The meaning of food to me

The foods that are important to me and my family and cultural background are dumplings and Beijing zhajiangmian. Dumpling is one of the most famous and meaningful foods in China, which is a part of Chinese culture and tradition. In some particular festivals, every family makes dumplings together and celebrates. For example, in Chinese New Year, since the color and shape of dumpling are similar to the ancient silver ingots, people think it will bring wealth to the family. And traditionally, when people make dumplings together at New Year’s Eve, they usually hide a coin in one of the dumplings, and the one who finds the coin will have the most fortune in the coming year. Also, since the shape of dumplings is similar to ear, and people’s ear will turn red when suffering cold, then in the winter solstice day, Chinese will have dumplings which symbolizes they will not suffer from cold and hunger in the winter. Zhajiangmian is the special food in Beijing, and has a special history that when Eight-Nation Alliance invaded China and conquered Beijing, The Empress Dowager Cixi, Emperor Guangxu and their retinues were in their trip to Xi’an city and were amazed by the taste of zhajiangmian, then bring the chef who made that zhajiangmian dish to Beijing and palace. Dumplings and zhajiangmian are traditional Chinese food, and are important to me because they represent my home and my culture.

Dumplings and zhajiangmian also have special meaning for me. Every time I leave home for travel, my parents will make dumplings for me, and wish I will have a safe trip, since the filling inside the wrapper symbolizing completeness and completeness. I have been in US for three years, because the New Year Festival is in February, and I can’t celebrate with family in China, so I always make dumplings with my friends on New Year’s Eve. When I was little, my grandmother usually prepares fillings of minced meat and finely-chopped vegetables, my brother and I will wrap fillings in a thin and elastic dough skin, though my dumplings always look ugly. Usually when you have Chinese dumpling for dinner or lunch, you will not have to cook anything else, except for some big occasions. The dumpling itself is good enough for dinner. This is one of the advantage of Chinese dumpling over other foods, so when I always have dumplings in my refrigerator. I grow up in Beijing, and zhajiangmian is definitely one of the most important food in Beijing. The price of zhajiangmian is acceptable to everyone, and you can find zhajiangmina in every corner in Beijing, compared with Beijing roast duck, zhajiangmian is more like a standing dish. The method of making zhajiangmian is simple, just prepare various sliced vegetable, noodles, and fired yellow soybean paste. Noodles also have special meaning in China, since Chinese noodles are usually quite long, which symbolizes longevity. Thus, they are sometimes served when celebrating birthdays for elderly people, wishing them “longevity” of course. And I remembered most of my birthday were served with zhajiangmian. In China, dumplings and noodles are common selection as the last and first meal for hosting, especially those who have traveled a long distance, as in the common idiom “when leaving, eat dumplings; when arriving, eat noodles.”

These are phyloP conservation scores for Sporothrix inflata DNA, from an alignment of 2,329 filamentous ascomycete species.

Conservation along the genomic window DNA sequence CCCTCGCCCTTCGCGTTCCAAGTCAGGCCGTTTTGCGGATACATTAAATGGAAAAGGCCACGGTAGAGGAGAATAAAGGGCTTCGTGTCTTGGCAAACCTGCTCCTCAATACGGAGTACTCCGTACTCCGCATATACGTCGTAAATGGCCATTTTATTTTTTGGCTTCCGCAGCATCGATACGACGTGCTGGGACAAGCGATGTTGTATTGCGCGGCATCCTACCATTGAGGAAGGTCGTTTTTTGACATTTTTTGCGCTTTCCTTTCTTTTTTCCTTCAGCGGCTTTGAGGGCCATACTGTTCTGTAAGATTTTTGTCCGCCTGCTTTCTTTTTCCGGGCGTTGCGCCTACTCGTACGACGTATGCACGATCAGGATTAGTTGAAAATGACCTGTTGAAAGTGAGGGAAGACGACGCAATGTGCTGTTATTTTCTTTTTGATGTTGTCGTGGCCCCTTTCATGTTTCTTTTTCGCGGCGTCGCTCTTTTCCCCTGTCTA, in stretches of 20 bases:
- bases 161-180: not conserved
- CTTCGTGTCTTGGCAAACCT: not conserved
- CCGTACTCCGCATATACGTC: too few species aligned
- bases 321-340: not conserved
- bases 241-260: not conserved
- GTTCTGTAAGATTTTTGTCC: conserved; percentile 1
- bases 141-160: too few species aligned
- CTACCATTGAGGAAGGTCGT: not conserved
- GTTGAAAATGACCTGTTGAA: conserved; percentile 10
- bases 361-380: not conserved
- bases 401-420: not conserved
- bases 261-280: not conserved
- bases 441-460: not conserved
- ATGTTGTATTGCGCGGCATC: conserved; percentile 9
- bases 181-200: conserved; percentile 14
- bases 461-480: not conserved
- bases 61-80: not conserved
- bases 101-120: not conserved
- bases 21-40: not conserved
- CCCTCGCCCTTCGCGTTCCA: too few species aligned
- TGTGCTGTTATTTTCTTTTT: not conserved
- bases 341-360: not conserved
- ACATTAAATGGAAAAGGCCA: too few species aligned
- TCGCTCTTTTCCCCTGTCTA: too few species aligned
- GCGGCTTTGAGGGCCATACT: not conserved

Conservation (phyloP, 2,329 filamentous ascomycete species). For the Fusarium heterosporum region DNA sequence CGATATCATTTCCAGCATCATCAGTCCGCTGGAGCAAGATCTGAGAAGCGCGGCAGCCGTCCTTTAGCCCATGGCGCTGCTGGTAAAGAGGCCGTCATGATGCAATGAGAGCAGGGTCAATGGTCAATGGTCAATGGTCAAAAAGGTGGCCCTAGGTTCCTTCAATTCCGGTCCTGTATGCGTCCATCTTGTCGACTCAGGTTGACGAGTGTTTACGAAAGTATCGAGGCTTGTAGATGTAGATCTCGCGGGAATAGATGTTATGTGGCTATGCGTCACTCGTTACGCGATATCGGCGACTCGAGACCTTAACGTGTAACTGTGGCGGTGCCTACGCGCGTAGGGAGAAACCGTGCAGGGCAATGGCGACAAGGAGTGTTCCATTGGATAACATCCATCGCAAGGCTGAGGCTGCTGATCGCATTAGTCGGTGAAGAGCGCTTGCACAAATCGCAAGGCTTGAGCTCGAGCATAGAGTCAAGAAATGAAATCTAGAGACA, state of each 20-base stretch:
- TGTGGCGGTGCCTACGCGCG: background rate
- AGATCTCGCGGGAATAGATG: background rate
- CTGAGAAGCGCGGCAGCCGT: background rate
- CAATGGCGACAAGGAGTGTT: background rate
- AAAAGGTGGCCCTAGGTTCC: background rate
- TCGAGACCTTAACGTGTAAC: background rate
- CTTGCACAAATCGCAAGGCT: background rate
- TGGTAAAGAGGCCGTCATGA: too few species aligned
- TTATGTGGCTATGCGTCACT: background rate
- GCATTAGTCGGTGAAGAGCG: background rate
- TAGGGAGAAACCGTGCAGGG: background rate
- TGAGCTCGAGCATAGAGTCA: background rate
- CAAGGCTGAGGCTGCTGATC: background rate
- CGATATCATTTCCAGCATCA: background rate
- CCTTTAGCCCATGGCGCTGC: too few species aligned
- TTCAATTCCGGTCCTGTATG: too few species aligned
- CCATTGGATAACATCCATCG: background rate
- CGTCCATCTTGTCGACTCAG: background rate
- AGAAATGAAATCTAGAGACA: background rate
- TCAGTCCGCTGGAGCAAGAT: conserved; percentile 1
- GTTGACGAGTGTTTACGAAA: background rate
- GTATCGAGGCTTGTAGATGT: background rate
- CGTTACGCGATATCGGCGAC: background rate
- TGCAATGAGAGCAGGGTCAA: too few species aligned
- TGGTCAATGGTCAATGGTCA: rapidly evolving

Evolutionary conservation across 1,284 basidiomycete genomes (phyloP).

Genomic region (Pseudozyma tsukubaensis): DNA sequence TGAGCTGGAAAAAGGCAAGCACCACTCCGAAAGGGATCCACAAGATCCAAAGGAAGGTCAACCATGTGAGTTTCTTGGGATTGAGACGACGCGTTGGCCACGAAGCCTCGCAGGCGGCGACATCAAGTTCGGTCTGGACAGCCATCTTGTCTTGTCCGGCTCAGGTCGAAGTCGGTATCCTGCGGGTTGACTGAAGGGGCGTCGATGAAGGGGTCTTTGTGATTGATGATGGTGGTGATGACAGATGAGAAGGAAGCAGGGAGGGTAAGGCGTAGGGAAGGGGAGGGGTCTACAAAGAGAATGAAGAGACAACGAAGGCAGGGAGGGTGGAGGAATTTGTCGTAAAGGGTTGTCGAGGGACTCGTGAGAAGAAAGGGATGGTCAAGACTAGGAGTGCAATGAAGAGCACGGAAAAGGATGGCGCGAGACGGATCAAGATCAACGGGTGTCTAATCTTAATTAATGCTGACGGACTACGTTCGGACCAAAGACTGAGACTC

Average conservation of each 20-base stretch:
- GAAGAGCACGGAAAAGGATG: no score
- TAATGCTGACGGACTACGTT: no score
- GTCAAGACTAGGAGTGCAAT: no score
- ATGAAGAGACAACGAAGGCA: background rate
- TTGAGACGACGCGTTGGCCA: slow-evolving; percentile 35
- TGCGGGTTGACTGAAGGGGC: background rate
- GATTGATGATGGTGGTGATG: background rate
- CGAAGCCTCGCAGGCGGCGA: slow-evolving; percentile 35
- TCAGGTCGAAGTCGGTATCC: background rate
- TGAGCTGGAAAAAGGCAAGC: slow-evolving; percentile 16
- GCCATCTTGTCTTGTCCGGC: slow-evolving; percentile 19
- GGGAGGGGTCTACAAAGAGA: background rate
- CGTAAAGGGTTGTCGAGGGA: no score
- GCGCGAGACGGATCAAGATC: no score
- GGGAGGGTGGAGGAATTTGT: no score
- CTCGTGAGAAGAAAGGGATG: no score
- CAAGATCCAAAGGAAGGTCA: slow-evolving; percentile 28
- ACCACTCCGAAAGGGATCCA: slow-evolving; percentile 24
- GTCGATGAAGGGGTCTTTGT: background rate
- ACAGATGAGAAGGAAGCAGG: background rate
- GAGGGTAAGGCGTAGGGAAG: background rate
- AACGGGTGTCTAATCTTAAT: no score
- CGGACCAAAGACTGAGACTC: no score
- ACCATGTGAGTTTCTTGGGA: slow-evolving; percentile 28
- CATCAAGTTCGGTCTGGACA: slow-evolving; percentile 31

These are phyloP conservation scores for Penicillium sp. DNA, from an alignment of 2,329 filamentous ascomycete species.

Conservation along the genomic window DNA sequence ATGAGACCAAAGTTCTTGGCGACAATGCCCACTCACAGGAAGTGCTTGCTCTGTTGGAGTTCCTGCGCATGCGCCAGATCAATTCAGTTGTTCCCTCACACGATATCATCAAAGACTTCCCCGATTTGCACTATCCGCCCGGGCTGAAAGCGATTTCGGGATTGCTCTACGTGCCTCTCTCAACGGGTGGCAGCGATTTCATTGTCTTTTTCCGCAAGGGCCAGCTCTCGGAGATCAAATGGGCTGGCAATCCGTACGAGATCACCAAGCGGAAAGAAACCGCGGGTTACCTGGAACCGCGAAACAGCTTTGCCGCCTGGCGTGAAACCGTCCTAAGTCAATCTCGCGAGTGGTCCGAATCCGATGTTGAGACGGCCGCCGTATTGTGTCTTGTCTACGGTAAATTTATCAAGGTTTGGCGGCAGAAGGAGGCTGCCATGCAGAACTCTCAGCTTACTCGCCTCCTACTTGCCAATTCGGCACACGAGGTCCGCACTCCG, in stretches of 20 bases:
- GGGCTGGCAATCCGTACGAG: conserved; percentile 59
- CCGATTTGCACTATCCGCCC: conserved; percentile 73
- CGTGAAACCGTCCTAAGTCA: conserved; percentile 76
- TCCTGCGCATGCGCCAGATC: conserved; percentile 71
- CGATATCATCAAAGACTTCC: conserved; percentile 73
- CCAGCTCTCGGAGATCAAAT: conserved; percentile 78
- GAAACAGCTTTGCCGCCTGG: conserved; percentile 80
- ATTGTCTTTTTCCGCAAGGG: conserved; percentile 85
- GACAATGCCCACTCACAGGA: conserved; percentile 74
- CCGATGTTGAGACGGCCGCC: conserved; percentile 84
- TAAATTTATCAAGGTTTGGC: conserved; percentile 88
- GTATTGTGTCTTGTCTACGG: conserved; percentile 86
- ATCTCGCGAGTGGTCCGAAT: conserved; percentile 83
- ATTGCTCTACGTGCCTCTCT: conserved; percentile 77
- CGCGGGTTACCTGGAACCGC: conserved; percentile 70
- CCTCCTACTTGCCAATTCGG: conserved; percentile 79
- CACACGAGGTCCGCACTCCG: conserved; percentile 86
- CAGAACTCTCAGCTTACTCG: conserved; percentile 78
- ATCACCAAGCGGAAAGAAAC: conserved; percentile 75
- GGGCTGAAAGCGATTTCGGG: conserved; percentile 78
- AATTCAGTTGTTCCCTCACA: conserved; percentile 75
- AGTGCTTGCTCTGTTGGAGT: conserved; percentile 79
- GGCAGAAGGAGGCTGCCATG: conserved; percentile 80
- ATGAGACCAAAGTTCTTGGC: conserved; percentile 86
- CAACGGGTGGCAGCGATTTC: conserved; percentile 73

I know there are a lot of Chinese people in Atlanta, especially in Buford and Duluth. Most Chinese restaurants serve dumplings, but only some serve Beijing zhajiangmian, since it is a dish popular in Beijing and northern area in China. Most Americans only try dumplings in Chinese restaurant but not zhajiangmian, and some people even think it doesn’t look good because of the dark sauce.



Dumpling’s receipt:

Mix pork, cabbage, 2 tablespoons chives, soy sauce, sesame oil, and ginger in a large bowl until thoroughly combined. Place a dumpling wrapper on a lightly floured work surface and spoon about 1 tablespoon of the filling in the middle. Wet the edge with a little water and crimp together forming small pleats to seal the dumpling. Repeat with remaining dumpling wrappers and filling.

Heat a large pot of water to a boiling, add a small pinch of salt. Then cook the dumplings in batches. Slightly move the dumplings with a large ladle or scoop so they will not sticky to the bottom. Then the water begins to boil again, add around 1/4 cup of cold water. Repeat once. When the dumplings become transparent and expand because of the air inside. Transfer out.


Beijing Zhajiangmian’s receipt:

In a bowl, dilute dry yellow soybean paste and sweet bean sauce (or hoisin sauce) with water. Set aside. Heat up oil in a wok (or a frying pan) over a medium high heat. Add star anise, spring onion (the green part) and ginger. Leave to sizzle until fragrant. Stir in pork and rice wine. Cook until the pork becomes pale. Pour in the diluted sauce. Bring it to a boil then leave to simmer for 15-20 minutes. Then boil on a full heat to thicken the sauce to the desired consistency. Stir in the white part of the spring onion.

Blanch beansprouts and green soybeans in boiling water (cucumber and radish are served raw). Take them out then drain. In the same pot, cook noodles. Drain and rinse under cold water for a few seconds.

Place noodles in four serving bowls, stir in the sauce then top with vegetables.




How to Make Chinese Dumplings from Scratch. Omnivore’s Cookbook.


Zha Jiang Mian (炸酱面): Beijing’s signature noodles. Red House Spice.

Michael Cheng


Food and Identity